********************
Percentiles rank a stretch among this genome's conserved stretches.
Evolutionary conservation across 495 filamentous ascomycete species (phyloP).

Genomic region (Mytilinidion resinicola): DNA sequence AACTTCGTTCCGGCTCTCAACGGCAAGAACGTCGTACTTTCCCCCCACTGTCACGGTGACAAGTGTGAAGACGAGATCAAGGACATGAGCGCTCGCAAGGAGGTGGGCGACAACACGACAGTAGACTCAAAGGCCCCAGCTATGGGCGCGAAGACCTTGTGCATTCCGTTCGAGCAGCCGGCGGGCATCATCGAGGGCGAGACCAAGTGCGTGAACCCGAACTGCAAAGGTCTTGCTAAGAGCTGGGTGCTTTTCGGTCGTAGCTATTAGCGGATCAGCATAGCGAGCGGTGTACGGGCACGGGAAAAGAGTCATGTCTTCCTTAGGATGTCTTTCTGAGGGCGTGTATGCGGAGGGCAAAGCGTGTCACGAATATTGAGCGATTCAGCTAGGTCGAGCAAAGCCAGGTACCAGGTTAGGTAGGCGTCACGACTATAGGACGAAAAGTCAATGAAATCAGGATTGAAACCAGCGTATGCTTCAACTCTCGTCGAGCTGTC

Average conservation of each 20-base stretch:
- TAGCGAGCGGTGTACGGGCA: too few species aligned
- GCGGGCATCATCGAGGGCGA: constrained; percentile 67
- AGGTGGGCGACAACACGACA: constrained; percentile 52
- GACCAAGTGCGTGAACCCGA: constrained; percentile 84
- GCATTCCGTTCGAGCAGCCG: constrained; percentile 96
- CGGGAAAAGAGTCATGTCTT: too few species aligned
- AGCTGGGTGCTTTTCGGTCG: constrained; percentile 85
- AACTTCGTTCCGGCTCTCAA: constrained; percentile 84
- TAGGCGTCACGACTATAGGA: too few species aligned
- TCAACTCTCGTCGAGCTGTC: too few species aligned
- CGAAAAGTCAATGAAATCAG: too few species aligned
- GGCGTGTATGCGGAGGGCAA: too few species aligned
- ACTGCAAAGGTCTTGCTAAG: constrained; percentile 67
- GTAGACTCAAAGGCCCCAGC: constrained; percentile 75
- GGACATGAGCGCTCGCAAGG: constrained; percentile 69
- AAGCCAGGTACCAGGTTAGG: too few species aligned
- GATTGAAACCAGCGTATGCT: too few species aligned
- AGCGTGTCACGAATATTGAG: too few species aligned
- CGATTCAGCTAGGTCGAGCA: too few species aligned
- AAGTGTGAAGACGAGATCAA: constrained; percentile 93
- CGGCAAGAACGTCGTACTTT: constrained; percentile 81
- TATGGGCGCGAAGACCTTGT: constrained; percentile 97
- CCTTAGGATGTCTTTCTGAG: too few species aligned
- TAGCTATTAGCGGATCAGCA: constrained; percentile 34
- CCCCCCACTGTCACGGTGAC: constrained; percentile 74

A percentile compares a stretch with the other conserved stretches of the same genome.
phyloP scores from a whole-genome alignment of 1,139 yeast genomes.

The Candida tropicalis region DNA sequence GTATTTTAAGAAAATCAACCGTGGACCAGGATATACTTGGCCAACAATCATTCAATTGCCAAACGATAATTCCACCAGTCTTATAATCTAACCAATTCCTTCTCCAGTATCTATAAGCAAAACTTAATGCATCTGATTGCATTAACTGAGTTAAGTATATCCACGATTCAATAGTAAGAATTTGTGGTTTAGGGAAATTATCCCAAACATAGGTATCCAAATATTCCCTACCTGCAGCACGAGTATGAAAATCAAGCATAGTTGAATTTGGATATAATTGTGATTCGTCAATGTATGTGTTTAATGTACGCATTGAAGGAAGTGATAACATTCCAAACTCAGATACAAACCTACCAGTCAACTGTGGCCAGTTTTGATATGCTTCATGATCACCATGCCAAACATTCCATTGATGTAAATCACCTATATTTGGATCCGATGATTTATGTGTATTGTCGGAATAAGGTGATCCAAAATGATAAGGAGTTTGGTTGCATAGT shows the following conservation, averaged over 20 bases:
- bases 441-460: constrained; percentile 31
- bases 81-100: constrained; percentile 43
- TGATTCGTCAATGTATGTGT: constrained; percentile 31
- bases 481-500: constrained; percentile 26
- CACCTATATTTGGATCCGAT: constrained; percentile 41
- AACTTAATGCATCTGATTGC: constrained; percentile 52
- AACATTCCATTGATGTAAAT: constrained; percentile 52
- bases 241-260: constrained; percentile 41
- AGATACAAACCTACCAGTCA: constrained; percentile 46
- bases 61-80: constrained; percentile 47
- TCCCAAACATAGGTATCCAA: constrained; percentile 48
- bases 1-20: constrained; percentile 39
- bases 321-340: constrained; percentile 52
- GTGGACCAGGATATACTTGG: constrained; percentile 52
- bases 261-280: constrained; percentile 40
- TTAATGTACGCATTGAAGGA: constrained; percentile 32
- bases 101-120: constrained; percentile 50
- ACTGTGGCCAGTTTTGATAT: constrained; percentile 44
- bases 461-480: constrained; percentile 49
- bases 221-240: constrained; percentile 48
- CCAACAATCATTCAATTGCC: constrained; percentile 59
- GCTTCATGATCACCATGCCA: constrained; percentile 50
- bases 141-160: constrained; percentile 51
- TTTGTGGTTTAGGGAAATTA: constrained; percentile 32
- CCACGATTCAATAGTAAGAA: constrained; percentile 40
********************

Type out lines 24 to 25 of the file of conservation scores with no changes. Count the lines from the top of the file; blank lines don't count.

- AAGTGTGAAGACGAGATCAA: constrained; percentile 93
- CGGCAAGAACGTCGTACTTT: constrained; percentile 81